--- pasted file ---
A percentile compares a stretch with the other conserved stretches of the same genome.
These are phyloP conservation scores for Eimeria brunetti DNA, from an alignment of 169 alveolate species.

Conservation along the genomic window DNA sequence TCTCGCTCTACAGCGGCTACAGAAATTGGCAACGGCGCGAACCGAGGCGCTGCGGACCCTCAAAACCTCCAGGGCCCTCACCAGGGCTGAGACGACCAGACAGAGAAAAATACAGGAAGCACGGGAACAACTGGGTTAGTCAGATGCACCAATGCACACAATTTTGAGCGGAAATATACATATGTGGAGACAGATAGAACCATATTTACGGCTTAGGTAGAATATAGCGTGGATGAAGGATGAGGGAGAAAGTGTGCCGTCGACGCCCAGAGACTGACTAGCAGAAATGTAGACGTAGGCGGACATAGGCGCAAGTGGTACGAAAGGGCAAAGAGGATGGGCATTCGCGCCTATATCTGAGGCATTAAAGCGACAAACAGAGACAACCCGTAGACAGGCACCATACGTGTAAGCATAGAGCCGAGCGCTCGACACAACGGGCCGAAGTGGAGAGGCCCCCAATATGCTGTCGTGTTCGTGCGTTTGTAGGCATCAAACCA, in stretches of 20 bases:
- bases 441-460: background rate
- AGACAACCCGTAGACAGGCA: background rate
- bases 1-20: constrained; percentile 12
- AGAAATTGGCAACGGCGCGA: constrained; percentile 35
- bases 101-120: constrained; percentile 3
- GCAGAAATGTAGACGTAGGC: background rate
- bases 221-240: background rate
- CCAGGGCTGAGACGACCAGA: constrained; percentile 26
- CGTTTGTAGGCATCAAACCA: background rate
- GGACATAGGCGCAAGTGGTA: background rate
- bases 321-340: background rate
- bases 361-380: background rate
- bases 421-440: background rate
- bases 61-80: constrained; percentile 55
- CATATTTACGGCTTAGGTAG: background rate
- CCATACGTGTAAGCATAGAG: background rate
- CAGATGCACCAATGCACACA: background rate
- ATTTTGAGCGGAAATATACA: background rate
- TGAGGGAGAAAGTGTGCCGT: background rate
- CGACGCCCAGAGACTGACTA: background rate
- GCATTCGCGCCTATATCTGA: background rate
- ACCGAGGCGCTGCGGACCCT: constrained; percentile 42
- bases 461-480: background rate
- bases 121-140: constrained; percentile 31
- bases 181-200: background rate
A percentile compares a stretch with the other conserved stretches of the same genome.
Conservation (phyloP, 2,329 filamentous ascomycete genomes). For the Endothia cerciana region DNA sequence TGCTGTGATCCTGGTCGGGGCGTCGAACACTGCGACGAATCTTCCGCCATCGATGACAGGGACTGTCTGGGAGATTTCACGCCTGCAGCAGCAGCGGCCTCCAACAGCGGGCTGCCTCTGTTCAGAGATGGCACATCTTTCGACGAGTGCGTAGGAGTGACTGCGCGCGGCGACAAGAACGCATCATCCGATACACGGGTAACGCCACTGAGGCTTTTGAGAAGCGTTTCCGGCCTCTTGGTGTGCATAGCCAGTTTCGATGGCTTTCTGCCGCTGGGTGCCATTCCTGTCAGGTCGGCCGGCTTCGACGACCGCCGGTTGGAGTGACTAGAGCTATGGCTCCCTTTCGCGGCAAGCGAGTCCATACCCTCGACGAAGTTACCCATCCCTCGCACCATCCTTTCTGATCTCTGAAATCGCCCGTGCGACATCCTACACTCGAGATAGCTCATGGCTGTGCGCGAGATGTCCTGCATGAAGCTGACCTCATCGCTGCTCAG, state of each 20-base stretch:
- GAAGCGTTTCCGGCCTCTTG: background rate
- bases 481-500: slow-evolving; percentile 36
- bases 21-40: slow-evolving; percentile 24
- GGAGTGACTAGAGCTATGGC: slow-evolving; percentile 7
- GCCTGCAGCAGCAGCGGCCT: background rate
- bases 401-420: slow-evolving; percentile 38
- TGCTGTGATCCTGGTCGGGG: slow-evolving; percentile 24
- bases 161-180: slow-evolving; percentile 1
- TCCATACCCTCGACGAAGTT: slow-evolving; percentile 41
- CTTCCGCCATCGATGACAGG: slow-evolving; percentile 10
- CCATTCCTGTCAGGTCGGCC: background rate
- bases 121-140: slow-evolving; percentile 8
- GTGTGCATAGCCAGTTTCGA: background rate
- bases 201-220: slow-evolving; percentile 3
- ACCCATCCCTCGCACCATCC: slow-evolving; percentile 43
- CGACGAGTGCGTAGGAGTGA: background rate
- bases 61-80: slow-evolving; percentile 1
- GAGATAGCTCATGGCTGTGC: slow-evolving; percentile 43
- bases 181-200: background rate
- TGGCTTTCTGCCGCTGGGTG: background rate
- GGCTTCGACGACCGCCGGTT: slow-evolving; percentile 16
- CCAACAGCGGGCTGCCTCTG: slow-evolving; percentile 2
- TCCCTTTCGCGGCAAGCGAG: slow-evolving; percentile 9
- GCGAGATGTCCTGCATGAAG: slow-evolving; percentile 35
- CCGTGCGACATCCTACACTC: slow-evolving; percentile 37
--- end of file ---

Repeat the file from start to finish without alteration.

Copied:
A percentile compares a stretch with the other conserved stretches of the same genome.
These are phyloP conservation scores for Eimeria brunetti DNA, from an alignment of 169 alveolate species.

Conservation along the genomic window DNA sequence TCTCGCTCTACAGCGGCTACAGAAATTGGCAACGGCGCGAACCGAGGCGCTGCGGACCCTCAAAACCTCCAGGGCCCTCACCAGGGCTGAGACGACCAGACAGAGAAAAATACAGGAAGCACGGGAACAACTGGGTTAGTCAGATGCACCAATGCACACAATTTTGAGCGGAAATATACATATGTGGAGACAGATAGAACCATATTTACGGCTTAGGTAGAATATAGCGTGGATGAAGGATGAGGGAGAAAGTGTGCCGTCGACGCCCAGAGACTGACTAGCAGAAATGTAGACGTAGGCGGACATAGGCGCAAGTGGTACGAAAGGGCAAAGAGGATGGGCATTCGCGCCTATATCTGAGGCATTAAAGCGACAAACAGAGACAACCCGTAGACAGGCACCATACGTGTAAGCATAGAGCCGAGCGCTCGACACAACGGGCCGAAGTGGAGAGGCCCCCAATATGCTGTCGTGTTCGTGCGTTTGTAGGCATCAAACCA, in stretches of 20 bases:
- bases 441-460: background rate
- AGACAACCCGTAGACAGGCA: background rate
- bases 1-20: constrained; percentile 12
- AGAAATTGGCAACGGCGCGA: constrained; percentile 35
- bases 101-120: constrained; percentile 3
- GCAGAAATGTAGACGTAGGC: background rate
- bases 221-240: background rate
- CCAGGGCTGAGACGACCAGA: constrained; percentile 26
- CGTTTGTAGGCATCAAACCA: background rate
- GGACATAGGCGCAAGTGGTA: background rate
- bases 321-340: background rate
- bases 361-380: background rate
- bases 421-440: background rate
- bases 61-80: constrained; percentile 55
- CATATTTACGGCTTAGGTAG: background rate
- CCATACGTGTAAGCATAGAG: background rate
- CAGATGCACCAATGCACACA: background rate
- ATTTTGAGCGGAAATATACA: background rate
- TGAGGGAGAAAGTGTGCCGT: background rate
- CGACGCCCAGAGACTGACTA: background rate
- GCATTCGCGCCTATATCTGA: background rate
- ACCGAGGCGCTGCGGACCCT: constrained; percentile 42
- bases 461-480: background rate
- bases 121-140: constrained; percentile 31
- bases 181-200: background rate
A percentile compares a stretch with the other conserved stretches of the same genome.
Conservation (phyloP, 2,329 filamentous ascomycete genomes). For the Endothia cerciana region DNA sequence TGCTGTGATCCTGGTCGGGGCGTCGAACACTGCGACGAATCTTCCGCCATCGATGACAGGGACTGTCTGGGAGATTTCACGCCTGCAGCAGCAGCGGCCTCCAACAGCGGGCTGCCTCTGTTCAGAGATGGCACATCTTTCGACGAGTGCGTAGGAGTGACTGCGCGCGGCGACAAGAACGCATCATCCGATACACGGGTAACGCCACTGAGGCTTTTGAGAAGCGTTTCCGGCCTCTTGGTGTGCATAGCCAGTTTCGATGGCTTTCTGCCGCTGGGTGCCATTCCTGTCAGGTCGGCCGGCTTCGACGACCGCCGGTTGGAGTGACTAGAGCTATGGCTCCCTTTCGCGGCAAGCGAGTCCATACCCTCGACGAAGTTACCCATCCCTCGCACCATCCTTTCTGATCTCTGAAATCGCCCGTGCGACATCCTACACTCGAGATAGCTCATGGCTGTGCGCGAGATGTCCTGCATGAAGCTGACCTCATCGCTGCTCAG, state of each 20-base stretch:
- GAAGCGTTTCCGGCCTCTTG: background rate
- bases 481-500: slow-evolving; percentile 36
- bases 21-40: slow-evolving; percentile 24
- GGAGTGACTAGAGCTATGGC: slow-evolving; percentile 7
- GCCTGCAGCAGCAGCGGCCT: background rate
- bases 401-420: slow-evolving; percentile 38
- TGCTGTGATCCTGGTCGGGG: slow-evolving; percentile 24
- bases 161-180: slow-evolving; percentile 1
- TCCATACCCTCGACGAAGTT: slow-evolving; percentile 41
- CTTCCGCCATCGATGACAGG: slow-evolving; percentile 10
- CCATTCCTGTCAGGTCGGCC: background rate
- bases 121-140: slow-evolving; percentile 8
- GTGTGCATAGCCAGTTTCGA: background rate
- bases 201-220: slow-evolving; percentile 3
- ACCCATCCCTCGCACCATCC: slow-evolving; percentile 43
- CGACGAGTGCGTAGGAGTGA: background rate
- bases 61-80: slow-evolving; percentile 1
- GAGATAGCTCATGGCTGTGC: slow-evolving; percentile 43
- bases 181-200: background rate
- TGGCTTTCTGCCGCTGGGTG: background rate
- GGCTTCGACGACCGCCGGTT: slow-evolving; percentile 16
- CCAACAGCGGGCTGCCTCTG: slow-evolving; percentile 2
- TCCCTTTCGCGGCAAGCGAG: slow-evolving; percentile 9
- GCGAGATGTCCTGCATGAAG: slow-evolving; percentile 35
- CCGTGCGACATCCTACACTC: slow-evolving; percentile 37